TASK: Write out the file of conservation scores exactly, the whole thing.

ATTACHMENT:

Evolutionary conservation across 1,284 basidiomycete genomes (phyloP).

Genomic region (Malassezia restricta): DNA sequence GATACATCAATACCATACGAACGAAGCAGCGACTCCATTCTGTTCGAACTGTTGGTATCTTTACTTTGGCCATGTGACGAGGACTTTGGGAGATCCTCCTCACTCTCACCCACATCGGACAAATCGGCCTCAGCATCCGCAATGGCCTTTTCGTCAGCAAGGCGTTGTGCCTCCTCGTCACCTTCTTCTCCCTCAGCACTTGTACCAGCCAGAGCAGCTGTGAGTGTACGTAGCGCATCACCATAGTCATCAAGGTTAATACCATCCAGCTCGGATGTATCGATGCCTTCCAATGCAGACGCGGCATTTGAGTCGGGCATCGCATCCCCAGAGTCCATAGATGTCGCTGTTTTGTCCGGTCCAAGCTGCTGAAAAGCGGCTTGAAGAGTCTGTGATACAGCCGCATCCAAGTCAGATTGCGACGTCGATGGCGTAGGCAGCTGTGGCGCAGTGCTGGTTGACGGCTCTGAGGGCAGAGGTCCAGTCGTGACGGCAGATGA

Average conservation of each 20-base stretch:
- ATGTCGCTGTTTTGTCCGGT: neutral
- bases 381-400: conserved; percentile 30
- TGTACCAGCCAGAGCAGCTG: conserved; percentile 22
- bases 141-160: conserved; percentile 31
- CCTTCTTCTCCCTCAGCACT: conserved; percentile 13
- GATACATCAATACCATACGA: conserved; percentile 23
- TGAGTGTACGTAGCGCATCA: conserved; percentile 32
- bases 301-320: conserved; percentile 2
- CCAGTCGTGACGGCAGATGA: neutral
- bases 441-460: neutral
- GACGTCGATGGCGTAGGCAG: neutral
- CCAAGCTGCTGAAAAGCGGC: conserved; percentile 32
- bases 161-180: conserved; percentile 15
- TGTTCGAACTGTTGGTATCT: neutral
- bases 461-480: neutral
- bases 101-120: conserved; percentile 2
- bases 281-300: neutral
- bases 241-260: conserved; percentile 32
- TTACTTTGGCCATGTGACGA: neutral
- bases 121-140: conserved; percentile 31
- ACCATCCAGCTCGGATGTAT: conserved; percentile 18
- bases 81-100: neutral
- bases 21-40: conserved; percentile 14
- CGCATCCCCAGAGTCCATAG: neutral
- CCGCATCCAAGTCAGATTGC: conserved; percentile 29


Evolutionary conservation across 1,284 basidiomycete genomes (phyloP).

Genomic region (Malassezia restricta): DNA sequence GATACATCAATACCATACGAACGAAGCAGCGACTCCATTCTGTTCGAACTGTTGGTATCTTTACTTTGGCCATGTGACGAGGACTTTGGGAGATCCTCCTCACTCTCACCCACATCGGACAAATCGGCCTCAGCATCCGCAATGGCCTTTTCGTCAGCAAGGCGTTGTGCCTCCTCGTCACCTTCTTCTCCCTCAGCACTTGTACCAGCCAGAGCAGCTGTGAGTGTACGTAGCGCATCACCATAGTCATCAAGGTTAATACCATCCAGCTCGGATGTATCGATGCCTTCCAATGCAGACGCGGCATTTGAGTCGGGCATCGCATCCCCAGAGTCCATAGATGTCGCTGTTTTGTCCGGTCCAAGCTGCTGAAAAGCGGCTTGAAGAGTCTGTGATACAGCCGCATCCAAGTCAGATTGCGACGTCGATGGCGTAGGCAGCTGTGGCGCAGTGCTGGTTGACGGCTCTGAGGGCAGAGGTCCAGTCGTGACGGCAGATGA

Average conservation of each 20-base stretch:
- ATGTCGCTGTTTTGTCCGGT: neutral
- bases 381-400: conserved; percentile 30
- TGTACCAGCCAGAGCAGCTG: conserved; percentile 22
- bases 141-160: conserved; percentile 31
- CCTTCTTCTCCCTCAGCACT: conserved; percentile 13
- GATACATCAATACCATACGA: conserved; percentile 23
- TGAGTGTACGTAGCGCATCA: conserved; percentile 32
- bases 301-320: conserved; percentile 2
- CCAGTCGTGACGGCAGATGA: neutral
- bases 441-460: neutral
- GACGTCGATGGCGTAGGCAG: neutral
- CCAAGCTGCTGAAAAGCGGC: conserved; percentile 32
- bases 161-180: conserved; percentile 15
- TGTTCGAACTGTTGGTATCT: neutral
- bases 461-480: neutral
- bases 101-120: conserved; percentile 2
- bases 281-300: neutral
- bases 241-260: conserved; percentile 32
- TTACTTTGGCCATGTGACGA: neutral
- bases 121-140: conserved; percentile 31
- ACCATCCAGCTCGGATGTAT: conserved; percentile 18
- bases 81-100: neutral
- bases 21-40: conserved; percentile 14
- CGCATCCCCAGAGTCCATAG: neutral
- CCGCATCCAAGTCAGATTGC: conserved; percentile 29